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Iran: Who Watches The Watchers?

Has the security service become more or less accountable since the shah was deposed? Iran has had a formal intelligence and security organization since 1957, but during the monarchy little was heard about it in the national media other than the names of its directors -- Teimur Bakhtiar, Hassan Pakravan, Nematollah Nassiri, and Nasser Moghaddam. The National Organization for Intelligence and Security (Sazeman-i Ettelaat va Amniyat-i Keshvar, SAVAK) was dreaded, particularly because of the activities of its domestic security branch, Department 3, which had a reputation for torture and other human rights abuses.

SAVAK's successor, the Intelligence and Security Ministry, operated in the shadows until the late 1990s. The ministry seemed to become fair game for the media after courageous journalists like Akbar Ganji revealed the involvement of ministry personnel in the serial murders of dissidents. And in the last month, newspapers have been full of reports that hard-line legislators are promoting a bill that would reduce parliamentary oversight of the Intelligence and Security Ministry.

Looking Back

Oversight of SAVAK was limited. Shah Mohammad Reza Pahlavi created the Special Intelligence Bureau (Daftar-i Vizhe-yi Ettelaat) in 1958-59 and tapped his close friend Hussein Fardust to run it. The bureau's duties included the collection of information from SAVAK and other branches of the government, as well as oversight. The Imperial Inspectorate Organization (Bazrasi-i Shahanshahi) was created in 1958 and resurrected in 1968 to investigate public complaints against military personnel, civilian government officials, and judges, but it never accomplished much. The shah created a short-lived National Security Council in 1959-60, and Prime Minister Shahpour Bakhtiar recreated this council in January 1979. Several intelligence-coordination councils (Shora-yi Hamahangi) were created as well.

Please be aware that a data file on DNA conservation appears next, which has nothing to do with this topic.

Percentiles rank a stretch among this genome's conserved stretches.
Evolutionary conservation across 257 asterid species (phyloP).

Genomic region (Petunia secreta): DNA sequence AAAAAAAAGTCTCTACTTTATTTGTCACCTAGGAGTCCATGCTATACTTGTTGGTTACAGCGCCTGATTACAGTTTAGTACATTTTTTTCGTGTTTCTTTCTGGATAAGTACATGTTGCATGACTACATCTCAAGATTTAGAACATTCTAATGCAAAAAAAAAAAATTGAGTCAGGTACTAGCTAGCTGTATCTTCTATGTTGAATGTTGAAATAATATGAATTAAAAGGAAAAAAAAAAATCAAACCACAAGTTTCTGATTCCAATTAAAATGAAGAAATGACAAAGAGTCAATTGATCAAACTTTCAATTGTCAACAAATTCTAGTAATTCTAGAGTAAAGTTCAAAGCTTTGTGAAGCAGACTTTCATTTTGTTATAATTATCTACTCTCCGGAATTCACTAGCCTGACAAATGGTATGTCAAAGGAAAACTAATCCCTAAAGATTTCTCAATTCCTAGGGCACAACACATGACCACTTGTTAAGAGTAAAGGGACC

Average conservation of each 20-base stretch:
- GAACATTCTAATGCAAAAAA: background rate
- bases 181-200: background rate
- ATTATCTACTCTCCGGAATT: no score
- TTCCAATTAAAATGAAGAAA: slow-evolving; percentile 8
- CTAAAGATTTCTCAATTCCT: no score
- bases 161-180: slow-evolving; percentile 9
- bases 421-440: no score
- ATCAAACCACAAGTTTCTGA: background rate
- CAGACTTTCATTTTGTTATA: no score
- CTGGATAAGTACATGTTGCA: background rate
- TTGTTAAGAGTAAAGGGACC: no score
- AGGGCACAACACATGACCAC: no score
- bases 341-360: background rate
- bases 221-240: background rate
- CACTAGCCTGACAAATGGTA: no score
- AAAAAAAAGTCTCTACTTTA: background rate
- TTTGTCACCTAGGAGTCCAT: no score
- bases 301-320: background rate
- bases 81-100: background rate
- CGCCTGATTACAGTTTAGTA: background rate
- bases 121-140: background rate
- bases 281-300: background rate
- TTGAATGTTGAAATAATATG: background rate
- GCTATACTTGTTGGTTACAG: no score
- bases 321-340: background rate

The oversight and coordinating bodies failed to function properly mainly because of the shah's leadership style, in which he never trusted his officials and encouraged their competition. Officials who did not care for the functioning of these bodies would bypass them and report directly to the shah, or they would use personal networks to get the shah's ear. Parliamentary oversight of SAVAK was not an issue.

Oversight Becomes Politicized

A reformist daily, "Etemad," reported on 21 July that there has been talk of changes in the Intelligence and Security Ministry "for some time now." The daily did not describe what the changes would be, but it hinted at them when it said that under President Mohammad Khatami (1997-2005) the ministry had become accountable and enjoyed public trust. "The idea of changing a ministry with such characteristics is both disconcerting and questionable," the daily warned.